A Malaysian appeals court upholds a government ban on using the word "Allah" to refer to god in a Catholic publication.
A Malaysian appeals court ruled on Monday that only Muslims can use the word “Allah” to refer to god, upholding a government ban on the word being used in a Catholic publication.
The ruling reverses an earlier lower court decision.
“Our common finding that the use of Allah is not an integral part of the Christian faith, so we find no justification for why they insist on using the name or word in their publication,” said Justice Mohamed Apandi who read a summary of the more than 100-page ruling.
He said the three-member appellate court panel also noted that allowing non-Muslims to use the word would cause confusion and could jeopardise public safety.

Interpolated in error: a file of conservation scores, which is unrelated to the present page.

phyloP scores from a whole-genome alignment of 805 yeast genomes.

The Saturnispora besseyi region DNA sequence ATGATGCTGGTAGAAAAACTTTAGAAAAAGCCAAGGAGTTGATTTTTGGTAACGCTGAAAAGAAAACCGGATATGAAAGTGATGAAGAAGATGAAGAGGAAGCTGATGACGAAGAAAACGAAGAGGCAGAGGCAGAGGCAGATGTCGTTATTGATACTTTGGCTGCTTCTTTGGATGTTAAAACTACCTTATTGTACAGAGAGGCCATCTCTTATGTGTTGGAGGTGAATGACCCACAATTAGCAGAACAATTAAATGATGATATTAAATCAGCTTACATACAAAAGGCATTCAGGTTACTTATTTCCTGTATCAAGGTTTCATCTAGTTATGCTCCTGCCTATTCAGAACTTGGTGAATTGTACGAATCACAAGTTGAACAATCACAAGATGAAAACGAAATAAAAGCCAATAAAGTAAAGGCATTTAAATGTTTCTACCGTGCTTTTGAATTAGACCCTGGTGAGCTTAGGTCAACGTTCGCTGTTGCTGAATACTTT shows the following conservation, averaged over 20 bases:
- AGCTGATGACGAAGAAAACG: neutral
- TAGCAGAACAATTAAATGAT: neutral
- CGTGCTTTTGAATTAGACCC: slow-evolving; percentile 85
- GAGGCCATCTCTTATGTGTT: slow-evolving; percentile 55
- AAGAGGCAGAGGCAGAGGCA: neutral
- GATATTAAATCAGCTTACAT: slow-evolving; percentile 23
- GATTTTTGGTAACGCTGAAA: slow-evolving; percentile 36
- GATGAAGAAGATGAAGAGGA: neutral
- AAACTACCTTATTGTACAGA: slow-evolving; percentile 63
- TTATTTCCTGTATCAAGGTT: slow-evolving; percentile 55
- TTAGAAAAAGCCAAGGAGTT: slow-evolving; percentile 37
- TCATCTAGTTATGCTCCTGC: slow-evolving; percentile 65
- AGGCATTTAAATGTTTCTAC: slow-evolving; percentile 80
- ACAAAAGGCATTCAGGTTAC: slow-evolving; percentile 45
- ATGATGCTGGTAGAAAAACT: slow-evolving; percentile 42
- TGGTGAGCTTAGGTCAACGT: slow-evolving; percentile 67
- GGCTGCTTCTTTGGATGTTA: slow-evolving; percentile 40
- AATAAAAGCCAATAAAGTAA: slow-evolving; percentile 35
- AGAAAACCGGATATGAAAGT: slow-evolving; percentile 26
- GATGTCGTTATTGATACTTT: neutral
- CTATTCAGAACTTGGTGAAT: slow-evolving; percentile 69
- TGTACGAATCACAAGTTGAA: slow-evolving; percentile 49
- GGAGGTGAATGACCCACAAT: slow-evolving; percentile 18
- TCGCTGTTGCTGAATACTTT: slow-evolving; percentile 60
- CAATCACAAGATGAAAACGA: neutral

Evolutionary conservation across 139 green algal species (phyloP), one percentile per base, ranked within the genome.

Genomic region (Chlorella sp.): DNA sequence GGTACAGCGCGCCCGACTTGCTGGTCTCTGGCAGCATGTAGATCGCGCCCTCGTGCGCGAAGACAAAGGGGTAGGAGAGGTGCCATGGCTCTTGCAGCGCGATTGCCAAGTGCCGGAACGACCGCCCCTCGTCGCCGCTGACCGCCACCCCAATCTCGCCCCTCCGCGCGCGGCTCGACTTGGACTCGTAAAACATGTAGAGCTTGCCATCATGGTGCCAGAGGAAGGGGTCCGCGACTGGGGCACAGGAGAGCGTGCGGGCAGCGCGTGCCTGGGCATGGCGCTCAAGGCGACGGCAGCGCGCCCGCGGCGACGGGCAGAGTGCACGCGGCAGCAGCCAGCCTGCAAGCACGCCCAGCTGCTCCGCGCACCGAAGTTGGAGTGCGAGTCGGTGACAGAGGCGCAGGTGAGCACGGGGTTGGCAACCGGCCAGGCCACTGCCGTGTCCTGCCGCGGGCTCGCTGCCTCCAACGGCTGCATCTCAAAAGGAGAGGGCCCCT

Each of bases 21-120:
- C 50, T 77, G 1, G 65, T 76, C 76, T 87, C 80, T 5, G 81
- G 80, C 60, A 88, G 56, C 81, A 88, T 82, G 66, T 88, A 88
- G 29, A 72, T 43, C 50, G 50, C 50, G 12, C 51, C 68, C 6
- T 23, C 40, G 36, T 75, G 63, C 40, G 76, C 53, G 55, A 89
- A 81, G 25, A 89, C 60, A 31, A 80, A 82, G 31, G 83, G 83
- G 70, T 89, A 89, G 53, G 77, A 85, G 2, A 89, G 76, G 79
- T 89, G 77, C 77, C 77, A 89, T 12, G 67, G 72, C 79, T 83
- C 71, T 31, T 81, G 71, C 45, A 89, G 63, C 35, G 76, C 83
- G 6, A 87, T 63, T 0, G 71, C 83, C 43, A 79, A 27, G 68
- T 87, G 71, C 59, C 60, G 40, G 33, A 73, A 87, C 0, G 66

“The welfare of an individual or group, must yield to the interest of society at large,” he said.
Annou Xavier, one of the lawyers for the Catholic Church, said he would discuss with his client whether they would appeal in the Federal Court.
The controversy started in 2008 when the government prohibited Catholic publication The Herald from using the word “Allah”, and the church filed a court case questioning the order.
On December 31, 2009, the Kuala Lumpur High Court lifted the prohibition, noting that the church had a constitutional right to use the word in its publication on the ground that religions other than Islam can be practiced in peace and harmony.
The High Court decision triggered protests from Muslim groups.